Everything has likely shifted in your day-to-day, which may have put on a strain on your relationships with family and friends. Here’s how to keep maintaining healthy relationships.
In the past few months, your “normal” has likely been completely inverted. Maybe before the pandemic, you left the house every day for 8 hours, and so did the rest of your family — and now you’re all home, all the time. Maybe you’re a grandparent who got to see your grandkids twice a week; maybe you’re single and used to socializing.
In any case: That’s going to wreak a lot of havoc when it comes to maintaining healthy relationships.
“People talk about the economic impact and the infectious disease aspect of the pandemic, but what we’re seeing are some of the predictable and unpredictable psychological and psychosocial results of this,” said Abhi Saxena, M.D., Psychiatry and Behavioral Sciences. “Here’s a good analogy: I read that businesses that were on solid ground going into this pandemic would fare well after, while businesses that were already rocky might not. We could say the same for our relationships.”
Whether you’re navigating relationship shifts with your spouse, your partner, your parents or your friends, read on for Saxena’s advice about how to ensure that you keep things as normal as they were before — or even better.
Acknowledge that we’re all in this together.
“For all of us, everything has changed, and no one can really tell us when things will go back to normal,” Saxena said. “So that’s our basic starting point: We’re all in this unknown together. And the same things that we needed before still apply (to building healthy relationships): We still need to communicate well, we still need to constantly reevaluate priorities, we still need to take time to assess how we’re doing, how others are doing, how we’re doing as a couple, etc.”
“If there was a date night that you used to do once a month, it’s important to figure out how to still make that happen. It may look different — once the kids are in bed, you both might make an effort to get dressed and eat dinner late, for example. If you used to have dinner with your extended family every Sunday, try to gather around the laptop or the portal at that same time each week. That will help you reconnect to where things were before.”
Reevaluate — and then keep reevaluating — roles.
“Now that people have different work hours and different responsibilities, roles need to be reassessed and redistributed, week after week. If your own situation has changed in a way that gives you more flexibility, step up — maybe it’s time to put a little extra work in at home. But don’t wait until the other person has burned out. That’s where communication and checking in is really important.”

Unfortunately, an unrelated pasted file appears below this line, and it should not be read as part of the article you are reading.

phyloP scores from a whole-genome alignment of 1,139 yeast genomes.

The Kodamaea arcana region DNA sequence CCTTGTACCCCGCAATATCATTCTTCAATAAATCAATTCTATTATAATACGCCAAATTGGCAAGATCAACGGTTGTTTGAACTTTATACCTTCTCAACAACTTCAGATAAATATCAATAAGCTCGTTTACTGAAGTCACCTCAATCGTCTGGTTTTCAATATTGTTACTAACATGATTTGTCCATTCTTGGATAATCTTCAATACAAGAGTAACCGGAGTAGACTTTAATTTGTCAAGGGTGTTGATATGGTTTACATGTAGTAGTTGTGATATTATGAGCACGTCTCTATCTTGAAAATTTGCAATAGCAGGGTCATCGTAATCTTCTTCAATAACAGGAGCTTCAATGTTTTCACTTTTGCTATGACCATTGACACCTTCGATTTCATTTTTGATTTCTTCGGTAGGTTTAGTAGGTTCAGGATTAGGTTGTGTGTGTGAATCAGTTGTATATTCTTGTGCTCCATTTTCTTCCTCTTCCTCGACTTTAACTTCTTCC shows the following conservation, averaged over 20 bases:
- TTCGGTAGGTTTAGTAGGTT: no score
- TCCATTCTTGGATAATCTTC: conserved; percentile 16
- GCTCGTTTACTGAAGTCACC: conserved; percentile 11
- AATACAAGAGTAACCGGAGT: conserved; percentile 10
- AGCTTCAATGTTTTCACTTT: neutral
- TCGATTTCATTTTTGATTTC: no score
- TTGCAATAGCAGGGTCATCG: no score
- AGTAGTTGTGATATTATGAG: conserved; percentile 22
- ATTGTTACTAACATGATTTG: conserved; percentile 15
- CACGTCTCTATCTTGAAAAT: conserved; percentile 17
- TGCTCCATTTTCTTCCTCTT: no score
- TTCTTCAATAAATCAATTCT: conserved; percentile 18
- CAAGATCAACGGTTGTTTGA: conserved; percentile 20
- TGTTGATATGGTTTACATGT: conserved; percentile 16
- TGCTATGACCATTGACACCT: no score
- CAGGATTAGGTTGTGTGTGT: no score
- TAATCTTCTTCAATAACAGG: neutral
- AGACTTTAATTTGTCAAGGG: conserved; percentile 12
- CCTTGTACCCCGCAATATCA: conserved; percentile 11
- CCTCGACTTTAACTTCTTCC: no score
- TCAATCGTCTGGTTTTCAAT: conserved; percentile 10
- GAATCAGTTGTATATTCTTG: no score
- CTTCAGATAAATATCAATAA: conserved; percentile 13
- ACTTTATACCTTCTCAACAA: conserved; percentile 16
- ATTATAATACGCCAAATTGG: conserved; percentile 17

Think about what you used to do for value or purpose — how can you adapt and find a way to still seek that out?
Find ways to recharge.
“Find pockets of time for yourself to recharge in your own way. Think about what you used to do for value or purpose — how can you adapt and find a way to still seek that out?”
Stop comparing yourselves to others.
“Maybe a friend posts a picture of their family all gathering together, and that brings up some feelings of, Well, they’re all together, should we all be hanging out, too? It’s important not to compare our progress on getting back together — we all need to do it at our own pace.”
Don’t be afraid to seek help.
“There’s always a time where your own way of working on things may not be enough, and when that comes, do not hesitate to reach out and make that first appointment, whether that’s for individual therapy or couples counseling, medication management, what have you. All of these services are open and available — somewhere, in every state, there are places you can go to. Here at Vanderbilt, we’ve moved almost all our outpatient appointments to telehealth, so people can choose to get support from their own home.”
Go easy on yourself — and on each other.
“It may seem hard to imagine now, but there will come a day when we’ll miss the time we were all hunkered down together in the house. For now, acknowledge that things have shifted, and do the best that you can. If you’re doing your best each day, that’s going to be enough for now.”
Abhi Saxena, M.D., MBA, is an assistant professor of clinical psychiatry. He serves as the medical director of hospital services for Vanderbilt Behavioral Health and his interests include health policy, integrative care and healthcare systems.